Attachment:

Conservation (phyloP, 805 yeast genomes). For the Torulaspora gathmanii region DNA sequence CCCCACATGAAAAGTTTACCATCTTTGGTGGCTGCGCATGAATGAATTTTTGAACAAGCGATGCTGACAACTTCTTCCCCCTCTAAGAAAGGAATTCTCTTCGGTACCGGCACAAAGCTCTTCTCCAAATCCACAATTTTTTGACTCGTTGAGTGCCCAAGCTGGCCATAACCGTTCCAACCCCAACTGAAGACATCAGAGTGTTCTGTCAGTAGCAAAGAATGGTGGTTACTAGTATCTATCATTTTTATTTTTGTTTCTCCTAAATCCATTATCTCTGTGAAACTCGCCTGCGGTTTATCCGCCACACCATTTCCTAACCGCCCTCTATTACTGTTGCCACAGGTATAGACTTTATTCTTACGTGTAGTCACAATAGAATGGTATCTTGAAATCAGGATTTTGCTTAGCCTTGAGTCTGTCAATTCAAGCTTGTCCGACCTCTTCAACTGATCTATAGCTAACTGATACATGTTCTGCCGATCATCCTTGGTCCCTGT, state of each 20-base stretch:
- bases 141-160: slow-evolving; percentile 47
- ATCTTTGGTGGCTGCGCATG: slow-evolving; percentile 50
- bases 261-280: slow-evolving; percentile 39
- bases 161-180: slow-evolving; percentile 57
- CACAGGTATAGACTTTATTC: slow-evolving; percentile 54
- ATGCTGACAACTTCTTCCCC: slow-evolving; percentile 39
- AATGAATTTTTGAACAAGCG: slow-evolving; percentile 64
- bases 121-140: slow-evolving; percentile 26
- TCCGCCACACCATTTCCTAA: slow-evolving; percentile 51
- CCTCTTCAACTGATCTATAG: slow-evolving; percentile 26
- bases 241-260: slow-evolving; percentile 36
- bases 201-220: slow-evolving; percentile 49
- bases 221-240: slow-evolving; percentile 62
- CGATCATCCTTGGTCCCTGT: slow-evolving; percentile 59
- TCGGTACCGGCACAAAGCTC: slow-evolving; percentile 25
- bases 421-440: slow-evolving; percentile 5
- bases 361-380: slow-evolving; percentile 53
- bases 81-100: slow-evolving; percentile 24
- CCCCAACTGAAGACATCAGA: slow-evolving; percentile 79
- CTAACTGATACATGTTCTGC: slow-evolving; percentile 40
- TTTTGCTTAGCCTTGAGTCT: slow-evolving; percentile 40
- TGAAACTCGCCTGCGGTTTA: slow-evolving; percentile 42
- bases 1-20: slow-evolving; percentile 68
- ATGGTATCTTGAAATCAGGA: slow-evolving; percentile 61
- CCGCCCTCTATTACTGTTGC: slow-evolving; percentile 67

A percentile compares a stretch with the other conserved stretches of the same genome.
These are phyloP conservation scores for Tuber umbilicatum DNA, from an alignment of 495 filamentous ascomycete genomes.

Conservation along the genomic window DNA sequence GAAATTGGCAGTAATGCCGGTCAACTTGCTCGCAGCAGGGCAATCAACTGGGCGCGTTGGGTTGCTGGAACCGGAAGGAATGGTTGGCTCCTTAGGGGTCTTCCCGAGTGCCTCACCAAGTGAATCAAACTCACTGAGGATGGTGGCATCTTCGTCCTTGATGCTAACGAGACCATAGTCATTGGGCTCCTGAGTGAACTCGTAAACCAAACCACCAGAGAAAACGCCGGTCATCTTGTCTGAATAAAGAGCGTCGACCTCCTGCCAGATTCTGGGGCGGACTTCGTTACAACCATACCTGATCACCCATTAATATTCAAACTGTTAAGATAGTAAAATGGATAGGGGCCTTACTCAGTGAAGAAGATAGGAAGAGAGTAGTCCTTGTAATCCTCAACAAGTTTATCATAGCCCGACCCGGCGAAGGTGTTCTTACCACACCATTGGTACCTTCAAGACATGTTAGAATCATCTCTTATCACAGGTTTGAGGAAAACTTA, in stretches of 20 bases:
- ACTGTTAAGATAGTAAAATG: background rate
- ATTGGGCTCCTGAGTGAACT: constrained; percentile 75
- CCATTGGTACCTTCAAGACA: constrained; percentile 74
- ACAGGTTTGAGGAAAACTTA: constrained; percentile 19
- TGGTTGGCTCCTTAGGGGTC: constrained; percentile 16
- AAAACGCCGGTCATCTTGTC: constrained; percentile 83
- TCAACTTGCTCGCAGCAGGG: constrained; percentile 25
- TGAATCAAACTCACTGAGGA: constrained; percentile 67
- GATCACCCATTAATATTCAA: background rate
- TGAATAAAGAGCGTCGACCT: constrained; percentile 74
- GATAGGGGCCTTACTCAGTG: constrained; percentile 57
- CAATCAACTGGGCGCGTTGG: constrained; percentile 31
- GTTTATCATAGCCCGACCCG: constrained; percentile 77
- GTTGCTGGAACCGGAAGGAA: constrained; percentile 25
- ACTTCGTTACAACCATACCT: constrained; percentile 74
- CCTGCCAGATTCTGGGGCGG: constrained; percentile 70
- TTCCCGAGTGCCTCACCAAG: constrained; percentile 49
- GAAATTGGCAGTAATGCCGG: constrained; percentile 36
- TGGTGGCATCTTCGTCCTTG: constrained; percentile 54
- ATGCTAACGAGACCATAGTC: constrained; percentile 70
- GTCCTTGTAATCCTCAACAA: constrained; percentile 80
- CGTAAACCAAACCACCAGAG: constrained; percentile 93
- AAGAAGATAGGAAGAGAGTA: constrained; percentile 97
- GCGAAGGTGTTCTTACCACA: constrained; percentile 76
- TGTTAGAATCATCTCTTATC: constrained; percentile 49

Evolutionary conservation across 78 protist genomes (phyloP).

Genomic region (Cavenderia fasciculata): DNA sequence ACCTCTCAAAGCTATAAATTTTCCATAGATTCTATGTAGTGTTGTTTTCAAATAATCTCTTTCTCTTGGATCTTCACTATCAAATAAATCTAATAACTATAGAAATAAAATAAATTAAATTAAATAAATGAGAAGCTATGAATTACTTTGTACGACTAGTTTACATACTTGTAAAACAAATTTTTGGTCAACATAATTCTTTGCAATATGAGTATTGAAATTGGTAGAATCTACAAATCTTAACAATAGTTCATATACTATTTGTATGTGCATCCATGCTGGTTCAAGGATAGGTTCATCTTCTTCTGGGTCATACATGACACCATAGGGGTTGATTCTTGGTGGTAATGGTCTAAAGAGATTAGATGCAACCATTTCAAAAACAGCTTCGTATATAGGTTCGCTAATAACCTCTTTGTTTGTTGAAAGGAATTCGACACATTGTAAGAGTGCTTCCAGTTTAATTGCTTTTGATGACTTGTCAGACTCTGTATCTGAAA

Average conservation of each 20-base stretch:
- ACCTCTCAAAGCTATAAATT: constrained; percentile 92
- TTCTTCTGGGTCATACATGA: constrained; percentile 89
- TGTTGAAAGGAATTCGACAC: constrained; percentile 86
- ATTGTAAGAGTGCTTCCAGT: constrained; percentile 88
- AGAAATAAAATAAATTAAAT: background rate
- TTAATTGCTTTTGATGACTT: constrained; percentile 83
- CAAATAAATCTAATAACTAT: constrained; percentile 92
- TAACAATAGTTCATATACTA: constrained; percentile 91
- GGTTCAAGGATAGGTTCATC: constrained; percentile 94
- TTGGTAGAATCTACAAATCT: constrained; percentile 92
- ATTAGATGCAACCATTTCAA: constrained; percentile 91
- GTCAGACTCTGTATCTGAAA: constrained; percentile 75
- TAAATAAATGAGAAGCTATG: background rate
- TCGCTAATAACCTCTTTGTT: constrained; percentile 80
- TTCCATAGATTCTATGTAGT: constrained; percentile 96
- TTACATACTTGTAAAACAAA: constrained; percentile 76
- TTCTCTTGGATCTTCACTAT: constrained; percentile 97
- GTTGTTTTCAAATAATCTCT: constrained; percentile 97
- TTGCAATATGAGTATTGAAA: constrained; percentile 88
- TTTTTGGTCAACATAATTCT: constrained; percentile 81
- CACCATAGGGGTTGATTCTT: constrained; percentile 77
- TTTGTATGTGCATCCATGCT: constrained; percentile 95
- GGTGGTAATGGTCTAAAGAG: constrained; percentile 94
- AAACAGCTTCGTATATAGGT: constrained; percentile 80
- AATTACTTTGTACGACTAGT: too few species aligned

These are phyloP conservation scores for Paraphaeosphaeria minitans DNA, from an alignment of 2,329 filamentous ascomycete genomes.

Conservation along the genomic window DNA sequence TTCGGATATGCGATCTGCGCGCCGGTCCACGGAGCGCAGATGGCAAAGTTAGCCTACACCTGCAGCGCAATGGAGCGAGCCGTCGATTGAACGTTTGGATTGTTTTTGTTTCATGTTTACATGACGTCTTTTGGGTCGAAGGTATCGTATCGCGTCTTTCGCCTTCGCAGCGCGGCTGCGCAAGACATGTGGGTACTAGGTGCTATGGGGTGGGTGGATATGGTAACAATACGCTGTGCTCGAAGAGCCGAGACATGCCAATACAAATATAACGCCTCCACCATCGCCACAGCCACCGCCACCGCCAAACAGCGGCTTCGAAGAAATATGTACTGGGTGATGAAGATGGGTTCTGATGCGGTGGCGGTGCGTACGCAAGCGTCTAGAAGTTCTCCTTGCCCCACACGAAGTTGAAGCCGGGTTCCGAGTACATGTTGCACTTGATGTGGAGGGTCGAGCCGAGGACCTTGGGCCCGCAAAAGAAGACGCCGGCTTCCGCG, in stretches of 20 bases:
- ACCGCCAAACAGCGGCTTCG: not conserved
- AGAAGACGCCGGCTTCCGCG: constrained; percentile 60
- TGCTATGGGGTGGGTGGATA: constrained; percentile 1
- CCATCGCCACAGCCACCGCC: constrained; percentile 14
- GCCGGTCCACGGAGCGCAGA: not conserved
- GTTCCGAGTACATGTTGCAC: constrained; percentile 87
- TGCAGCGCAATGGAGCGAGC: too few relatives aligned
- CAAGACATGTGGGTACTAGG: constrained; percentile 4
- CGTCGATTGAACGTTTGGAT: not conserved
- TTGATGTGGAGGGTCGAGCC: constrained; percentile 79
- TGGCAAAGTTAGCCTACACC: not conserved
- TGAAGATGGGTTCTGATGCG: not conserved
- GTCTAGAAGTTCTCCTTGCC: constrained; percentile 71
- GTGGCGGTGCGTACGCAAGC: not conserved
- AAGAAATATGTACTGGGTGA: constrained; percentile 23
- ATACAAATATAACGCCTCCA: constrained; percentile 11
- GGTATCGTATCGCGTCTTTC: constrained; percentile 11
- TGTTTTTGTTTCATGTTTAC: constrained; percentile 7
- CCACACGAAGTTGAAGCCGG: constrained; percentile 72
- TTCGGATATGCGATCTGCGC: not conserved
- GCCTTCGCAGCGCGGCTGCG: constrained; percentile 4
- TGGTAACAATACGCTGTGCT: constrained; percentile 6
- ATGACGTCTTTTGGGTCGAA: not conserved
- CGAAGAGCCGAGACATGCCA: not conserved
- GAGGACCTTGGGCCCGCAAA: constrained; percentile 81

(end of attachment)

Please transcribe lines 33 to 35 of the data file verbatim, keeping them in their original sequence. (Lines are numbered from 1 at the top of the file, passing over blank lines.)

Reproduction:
- ACAGGTTTGAGGAAAACTTA: constrained; percentile 19
- TGGTTGGCTCCTTAGGGGTC: constrained; percentile 16
- AAAACGCCGGTCATCTTGTC: constrained; percentile 83